St. Paul, a man formed and rooted in an agrarian world had no issue using “planting” and “harvest” language. He saw the Christian life, and maybe the whole of creation, as an uncultivated plot of land, open to human interaction, longing for human care. In his letter to the Galatians, he contends that everyone is planting something. Those who sow out of selfishness will reap devastation, but those who plant for the benefit of the Spirit, the wise apostle said, will harvest eternal life from the Spirit (v. 8).
St. Paul challenges the Galatian Christians to evaluate what they are sowing into the world. He calls on the community of Christ to lay aside every form of selfishness and pride, embracing goodness and humility. This humility is rooted in the cross of Jesus, Israel’s long-awaited king. Paul even goes as far as to bind himself to boast in nothing “except the cross of the Lord Jesus Christ” (v. 14). This boasting, this sowing, this work of love, is completely consumed in God’s loving act in Christ on the cross for the sake of the world. In Jesus’ crucifixion, the body of Christ is crucified to the whole world and is delivered into a new creation. And this new creation is all that matters (v. 15).
St. Paul compares the Christian life to sowing and harvesting. If he were writing today, what sort of metaphors do you think he’d use?
What is “God’s Israel,” spoken of in verse 16?
Luke 10:1-11, 16-20
Every day, followers of Christ pray that God’s kingdom will come “on earth as it is in heaven.” But just how does this happen? Is it through legislative victories or sales at discount stores? Does it come when the people we like “win,” and people we dislike “lose”? Does it come only on 70-degree days in April, or is it possible that God’s reign can break through in the dark, cold evenings of December?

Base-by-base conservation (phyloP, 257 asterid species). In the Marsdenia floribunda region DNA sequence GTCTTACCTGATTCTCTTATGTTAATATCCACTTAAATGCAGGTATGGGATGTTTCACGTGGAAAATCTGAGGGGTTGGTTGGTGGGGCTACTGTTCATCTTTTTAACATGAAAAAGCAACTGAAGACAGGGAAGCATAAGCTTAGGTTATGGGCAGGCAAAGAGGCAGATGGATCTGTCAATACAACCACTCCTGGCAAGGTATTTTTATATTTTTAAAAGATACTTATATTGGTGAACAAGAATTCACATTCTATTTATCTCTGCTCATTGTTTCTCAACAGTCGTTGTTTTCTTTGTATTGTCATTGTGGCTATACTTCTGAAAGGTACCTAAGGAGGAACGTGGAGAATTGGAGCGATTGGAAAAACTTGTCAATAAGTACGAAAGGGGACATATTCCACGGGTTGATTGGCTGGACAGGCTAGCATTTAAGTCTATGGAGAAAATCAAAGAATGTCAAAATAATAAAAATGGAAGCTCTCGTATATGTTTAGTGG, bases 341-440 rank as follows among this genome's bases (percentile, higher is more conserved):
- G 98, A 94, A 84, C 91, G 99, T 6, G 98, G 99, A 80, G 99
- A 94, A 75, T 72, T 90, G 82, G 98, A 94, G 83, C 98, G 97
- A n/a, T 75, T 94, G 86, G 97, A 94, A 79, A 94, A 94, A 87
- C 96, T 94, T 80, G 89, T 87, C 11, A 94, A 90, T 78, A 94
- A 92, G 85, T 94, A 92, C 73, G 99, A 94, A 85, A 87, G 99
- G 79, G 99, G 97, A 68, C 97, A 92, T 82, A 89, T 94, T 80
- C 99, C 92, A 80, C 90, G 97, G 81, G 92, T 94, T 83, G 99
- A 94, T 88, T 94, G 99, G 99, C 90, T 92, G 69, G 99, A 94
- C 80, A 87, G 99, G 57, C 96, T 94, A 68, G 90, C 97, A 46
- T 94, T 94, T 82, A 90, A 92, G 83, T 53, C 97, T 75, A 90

In this gospel reading, Jesus sends out 72 of his disciples in pairs to announce to Israel’s villages that “God’s kingdom has come to you” (v. 11). In their almost baggage-less traveling, Jesus’ disciples were given orders to simply eat food wherever they were offered it.
This going where Jesus directed and doing as he commanded took an immense amount of trust. He didn’t give much more instruction other than to leave the communities that did not welcome the announcement of God’s reign. When the 72 disciples returned from their excursion, they were ecstatic. “Demons are submitting to us!” they said. Jesus, unimpressed, encourages them to rejoice that their names are “written in heaven” (v. 20).
This “written in heaven” phrase troubled me at first glance. My Protestant mind cannot fathom a Jesus who rewards his followers with heaven when they do what he tells them to do. But after further thought, I am inclined to think that this experiment in evangelism is actually heaven itself. In their receiving of bread in strange homes and exchanging of stories and giving of good news, the 72 experienced heaven. That’s all that heaven is, right? Sharing, learning, and delighting in others and in God?
In what ways have you possibly missed out on heaven in the last week?